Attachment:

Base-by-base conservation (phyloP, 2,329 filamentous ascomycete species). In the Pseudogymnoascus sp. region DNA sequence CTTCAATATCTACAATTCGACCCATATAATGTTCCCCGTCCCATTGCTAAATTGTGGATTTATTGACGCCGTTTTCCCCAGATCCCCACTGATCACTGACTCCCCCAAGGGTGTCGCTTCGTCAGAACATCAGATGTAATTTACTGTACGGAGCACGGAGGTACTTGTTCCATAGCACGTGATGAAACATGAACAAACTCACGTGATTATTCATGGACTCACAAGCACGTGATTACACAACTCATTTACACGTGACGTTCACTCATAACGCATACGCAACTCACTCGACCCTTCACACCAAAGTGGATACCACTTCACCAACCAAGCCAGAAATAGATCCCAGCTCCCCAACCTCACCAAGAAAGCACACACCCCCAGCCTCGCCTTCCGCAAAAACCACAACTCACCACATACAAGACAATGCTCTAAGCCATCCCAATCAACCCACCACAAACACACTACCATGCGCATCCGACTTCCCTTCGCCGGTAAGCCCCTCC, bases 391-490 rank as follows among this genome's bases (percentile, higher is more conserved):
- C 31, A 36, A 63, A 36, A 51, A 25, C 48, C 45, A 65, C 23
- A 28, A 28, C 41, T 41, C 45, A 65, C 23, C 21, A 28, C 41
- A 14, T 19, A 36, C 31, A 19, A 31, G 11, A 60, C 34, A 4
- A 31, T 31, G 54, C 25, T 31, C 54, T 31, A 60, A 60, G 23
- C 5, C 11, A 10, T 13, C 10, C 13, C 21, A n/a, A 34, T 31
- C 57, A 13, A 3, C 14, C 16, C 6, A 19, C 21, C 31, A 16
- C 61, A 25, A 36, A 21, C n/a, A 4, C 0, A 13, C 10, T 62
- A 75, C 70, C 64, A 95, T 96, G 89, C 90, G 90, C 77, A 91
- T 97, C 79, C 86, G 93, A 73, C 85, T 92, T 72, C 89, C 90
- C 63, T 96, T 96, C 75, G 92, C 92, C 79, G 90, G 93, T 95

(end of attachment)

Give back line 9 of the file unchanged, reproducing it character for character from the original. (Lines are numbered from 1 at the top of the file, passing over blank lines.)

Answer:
- A 75, C 70, C 64, A 95, T 96, G 89, C 90, G 90, C 77, A 91